* Phase 2 engines are SOHC (Single Overhead Cam), were used from 1999 or 2000 to present depending on model, and typically experience an "external" head gasket leakage if it happens. This problem, while pretty widespread, does not seem to be as damaging in nature to the engine. It has been acknowledged by Subaru in the form of a "Service Campaign" #WWP-99 which applies to certain '99 to '02 cars. It involves adding a "Coolant Conditioner" to the coolant and if this is done the owner's head gaskets are covered against external coolant leaks for 8 years or 100K miles.

Common symptoms:
"Sweet" smell after operating engine and then stopping.
External fluid leakage (green) visible on engine or below car.
Slowly dropping coolant level due to leakage.

  HG discussion on Nasioc., North American Subaru Impreza Owners Club. Highlights of this link include several people detailing their head gasket experiences, and some good technical information about the updated gaskets. It's supposed to be about the Phase 1 engines, but there is some Phase 2 discussion mixed in there too.
  HG discussion on Nasioc, North American Subaru Impreza Owners Club. This one is specifically about the part numbers of old and new gaskets on the Phase 1 DOHC 2.5 liter engine.
  HG replacement instructions. Skip's writeup on a replacement of head gaskets. Includes a link to a "guestbook" where he invites you to sign up if you have experienced head gasket failure. This thorough writeup also has information on telltale signs of HG problems, and links to other good Subaru information. Again, this is supposed to be specific to the Phase 1 DOHC 2.5l, but there are references in the guest log to the Phase 2 SOHC. Skip mentions the bad head gaskets in 2.5l's from "1996-present", and I personally feel that Phase 1's and Phase 2's should not be lumped together. As mentioned elsewhere on this page, there are two different versions of the engine and they differ in how the head gaskets fail. Never the less, kudos to Skip for such a thorough writeup and maintaining the guest log even though he hasn't owned a Subaru for quite a while now.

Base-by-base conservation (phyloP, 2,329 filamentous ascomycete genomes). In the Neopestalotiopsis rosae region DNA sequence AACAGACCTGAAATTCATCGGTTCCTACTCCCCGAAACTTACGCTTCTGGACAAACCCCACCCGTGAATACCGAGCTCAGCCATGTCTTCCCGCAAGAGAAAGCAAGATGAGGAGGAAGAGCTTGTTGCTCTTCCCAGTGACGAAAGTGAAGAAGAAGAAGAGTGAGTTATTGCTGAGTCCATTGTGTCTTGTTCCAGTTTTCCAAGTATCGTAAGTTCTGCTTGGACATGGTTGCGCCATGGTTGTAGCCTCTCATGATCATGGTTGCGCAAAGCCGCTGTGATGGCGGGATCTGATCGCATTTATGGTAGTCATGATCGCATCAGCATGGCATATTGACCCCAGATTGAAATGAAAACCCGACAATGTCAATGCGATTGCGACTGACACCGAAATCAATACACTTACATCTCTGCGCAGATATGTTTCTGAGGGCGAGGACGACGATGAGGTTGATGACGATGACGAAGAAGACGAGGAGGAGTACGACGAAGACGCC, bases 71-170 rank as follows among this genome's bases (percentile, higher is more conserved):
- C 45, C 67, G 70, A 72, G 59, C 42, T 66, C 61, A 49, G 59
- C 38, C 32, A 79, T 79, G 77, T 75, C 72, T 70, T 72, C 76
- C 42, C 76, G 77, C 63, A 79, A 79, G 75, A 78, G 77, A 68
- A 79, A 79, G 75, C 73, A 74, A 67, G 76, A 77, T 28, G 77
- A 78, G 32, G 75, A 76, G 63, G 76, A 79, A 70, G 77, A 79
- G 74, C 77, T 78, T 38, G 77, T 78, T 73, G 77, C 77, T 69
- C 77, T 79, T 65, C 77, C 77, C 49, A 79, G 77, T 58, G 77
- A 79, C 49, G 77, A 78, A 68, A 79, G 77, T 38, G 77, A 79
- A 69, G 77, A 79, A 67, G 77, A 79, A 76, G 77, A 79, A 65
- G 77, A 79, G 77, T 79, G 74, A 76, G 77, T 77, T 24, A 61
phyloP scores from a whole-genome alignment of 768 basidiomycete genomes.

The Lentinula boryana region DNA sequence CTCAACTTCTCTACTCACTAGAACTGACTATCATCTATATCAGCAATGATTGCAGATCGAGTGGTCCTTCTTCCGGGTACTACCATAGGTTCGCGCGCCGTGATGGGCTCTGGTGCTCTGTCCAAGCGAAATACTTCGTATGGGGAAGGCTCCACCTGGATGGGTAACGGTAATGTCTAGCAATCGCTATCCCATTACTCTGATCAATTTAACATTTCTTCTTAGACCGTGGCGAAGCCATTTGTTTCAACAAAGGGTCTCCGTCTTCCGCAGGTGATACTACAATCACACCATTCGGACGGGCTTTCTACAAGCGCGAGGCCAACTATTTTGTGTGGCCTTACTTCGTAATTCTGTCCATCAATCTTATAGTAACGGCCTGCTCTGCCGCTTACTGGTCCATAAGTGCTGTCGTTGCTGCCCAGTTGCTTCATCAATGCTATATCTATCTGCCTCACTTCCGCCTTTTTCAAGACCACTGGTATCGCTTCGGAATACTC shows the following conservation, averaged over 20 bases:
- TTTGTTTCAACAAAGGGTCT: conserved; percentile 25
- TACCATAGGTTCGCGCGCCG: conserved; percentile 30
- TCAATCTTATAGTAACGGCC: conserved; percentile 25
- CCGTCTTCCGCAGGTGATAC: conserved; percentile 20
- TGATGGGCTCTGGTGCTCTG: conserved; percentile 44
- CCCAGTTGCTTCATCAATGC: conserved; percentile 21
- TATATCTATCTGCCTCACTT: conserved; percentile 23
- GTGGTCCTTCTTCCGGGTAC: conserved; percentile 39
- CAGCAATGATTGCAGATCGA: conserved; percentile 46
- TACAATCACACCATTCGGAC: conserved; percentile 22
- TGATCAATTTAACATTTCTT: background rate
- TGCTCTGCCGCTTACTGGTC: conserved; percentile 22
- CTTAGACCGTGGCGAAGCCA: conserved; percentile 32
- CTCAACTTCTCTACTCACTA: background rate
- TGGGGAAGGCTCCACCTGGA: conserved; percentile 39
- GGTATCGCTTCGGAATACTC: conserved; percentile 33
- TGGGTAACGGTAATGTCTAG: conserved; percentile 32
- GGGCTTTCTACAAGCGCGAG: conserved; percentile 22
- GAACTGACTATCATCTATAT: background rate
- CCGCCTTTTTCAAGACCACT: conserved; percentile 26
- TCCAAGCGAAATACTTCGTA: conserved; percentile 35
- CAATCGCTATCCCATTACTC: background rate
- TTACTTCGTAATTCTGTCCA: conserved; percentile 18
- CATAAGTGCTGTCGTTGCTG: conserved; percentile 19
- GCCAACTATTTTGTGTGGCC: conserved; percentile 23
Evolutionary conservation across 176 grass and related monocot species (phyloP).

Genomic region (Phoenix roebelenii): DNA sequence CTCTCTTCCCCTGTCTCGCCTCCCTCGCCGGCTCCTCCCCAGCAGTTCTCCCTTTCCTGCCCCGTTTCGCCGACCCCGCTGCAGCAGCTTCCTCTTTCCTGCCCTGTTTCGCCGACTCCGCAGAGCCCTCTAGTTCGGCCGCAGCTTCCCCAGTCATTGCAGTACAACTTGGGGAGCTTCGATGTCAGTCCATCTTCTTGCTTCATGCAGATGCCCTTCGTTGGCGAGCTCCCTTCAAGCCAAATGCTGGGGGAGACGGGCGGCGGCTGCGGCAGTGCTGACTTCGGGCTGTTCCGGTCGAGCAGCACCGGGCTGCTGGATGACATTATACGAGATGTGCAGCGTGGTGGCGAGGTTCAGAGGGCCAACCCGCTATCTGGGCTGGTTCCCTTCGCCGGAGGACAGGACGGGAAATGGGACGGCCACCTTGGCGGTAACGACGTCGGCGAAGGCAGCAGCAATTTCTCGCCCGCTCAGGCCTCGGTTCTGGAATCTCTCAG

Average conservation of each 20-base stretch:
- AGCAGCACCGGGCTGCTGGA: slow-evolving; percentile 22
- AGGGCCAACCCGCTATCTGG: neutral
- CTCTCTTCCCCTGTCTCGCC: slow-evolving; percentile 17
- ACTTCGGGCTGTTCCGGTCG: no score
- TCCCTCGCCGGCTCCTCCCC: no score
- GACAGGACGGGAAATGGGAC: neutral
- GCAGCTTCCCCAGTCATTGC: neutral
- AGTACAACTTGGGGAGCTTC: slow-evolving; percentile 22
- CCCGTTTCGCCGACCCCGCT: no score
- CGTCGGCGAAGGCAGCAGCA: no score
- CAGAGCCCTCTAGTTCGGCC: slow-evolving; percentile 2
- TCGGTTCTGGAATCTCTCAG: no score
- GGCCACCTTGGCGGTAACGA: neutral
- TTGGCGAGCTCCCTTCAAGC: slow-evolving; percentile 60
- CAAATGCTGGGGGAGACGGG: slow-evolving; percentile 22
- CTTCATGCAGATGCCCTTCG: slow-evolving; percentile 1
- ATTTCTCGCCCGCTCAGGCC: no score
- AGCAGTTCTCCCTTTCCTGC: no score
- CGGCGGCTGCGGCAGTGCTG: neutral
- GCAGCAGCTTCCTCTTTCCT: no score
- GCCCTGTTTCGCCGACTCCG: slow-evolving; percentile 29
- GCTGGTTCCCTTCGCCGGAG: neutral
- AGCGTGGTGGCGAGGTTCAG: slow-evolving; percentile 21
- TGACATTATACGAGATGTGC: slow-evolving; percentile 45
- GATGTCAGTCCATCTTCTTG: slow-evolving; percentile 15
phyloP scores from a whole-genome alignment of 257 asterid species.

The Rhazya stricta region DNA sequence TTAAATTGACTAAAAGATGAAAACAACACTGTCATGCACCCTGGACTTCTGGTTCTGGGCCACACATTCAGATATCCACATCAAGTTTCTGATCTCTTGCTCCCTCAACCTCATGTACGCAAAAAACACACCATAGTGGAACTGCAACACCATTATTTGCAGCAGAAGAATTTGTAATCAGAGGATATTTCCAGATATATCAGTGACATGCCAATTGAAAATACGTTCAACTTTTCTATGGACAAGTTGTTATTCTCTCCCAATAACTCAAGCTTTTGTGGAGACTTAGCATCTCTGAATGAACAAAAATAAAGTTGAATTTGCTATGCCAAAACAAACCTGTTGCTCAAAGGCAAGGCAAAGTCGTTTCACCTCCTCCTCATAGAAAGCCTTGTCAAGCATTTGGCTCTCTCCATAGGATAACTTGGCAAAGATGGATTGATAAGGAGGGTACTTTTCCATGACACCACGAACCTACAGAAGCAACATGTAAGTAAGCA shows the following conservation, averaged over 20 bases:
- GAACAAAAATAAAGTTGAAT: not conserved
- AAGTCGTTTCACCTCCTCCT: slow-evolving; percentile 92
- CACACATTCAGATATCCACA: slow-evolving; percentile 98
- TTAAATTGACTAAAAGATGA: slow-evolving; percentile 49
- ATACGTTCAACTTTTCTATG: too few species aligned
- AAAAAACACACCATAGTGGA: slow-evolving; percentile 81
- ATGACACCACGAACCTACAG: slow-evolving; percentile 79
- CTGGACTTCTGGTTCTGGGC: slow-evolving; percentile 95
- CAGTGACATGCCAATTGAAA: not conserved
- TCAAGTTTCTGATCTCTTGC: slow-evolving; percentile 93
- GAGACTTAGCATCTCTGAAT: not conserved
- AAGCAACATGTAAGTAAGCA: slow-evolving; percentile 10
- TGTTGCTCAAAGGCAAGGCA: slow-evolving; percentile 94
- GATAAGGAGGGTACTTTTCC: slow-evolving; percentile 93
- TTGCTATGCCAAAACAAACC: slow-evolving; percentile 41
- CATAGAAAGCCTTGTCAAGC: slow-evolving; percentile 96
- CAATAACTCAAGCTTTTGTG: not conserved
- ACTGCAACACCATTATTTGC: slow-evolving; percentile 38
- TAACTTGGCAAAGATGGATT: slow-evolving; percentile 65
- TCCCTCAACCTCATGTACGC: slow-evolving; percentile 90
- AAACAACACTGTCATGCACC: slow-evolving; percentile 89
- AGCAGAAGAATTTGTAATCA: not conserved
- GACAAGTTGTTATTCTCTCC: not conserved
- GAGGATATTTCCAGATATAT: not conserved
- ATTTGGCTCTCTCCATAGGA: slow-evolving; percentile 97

Autobild article (German)

Autobild article in English
Translated by Google

The results of a Subaru Legacy owners survey from, this article is in German. The second link is to Google's translation from German to English. The article illustrates the discrepancy between the reliability of the different sizes of engines. The 2.0 has very few problems, the 2.2 perhaps a few more, but the 2.5 definitely has the most. While the tone of the article is quite favorable, one thing that stands out is the number of respondents with the 2.5l engine who had head gasket problems: a sizable 21 percent. If one includes all engine configurations (2.0, 2.2 and 2.5), the percentage reporting HG problems drops to eight. My German friend who helped translate the article did raise a point which should be considered: In Germany, cars tend to be driven much harder than in the U.S. Consequently, they break more often.

WWP-99 Campaign thread

Replacement Phase 1 engine source:

Engine replacement alternative: Replacing the Phase 1 2.5l engine with a 2.2l engine.

Another engine swap link (2.2): Swapped EJ22 for EJ25

Link to a Subaru service shop in WA with a good writeup of the problem and procedures:Why's my car overheating?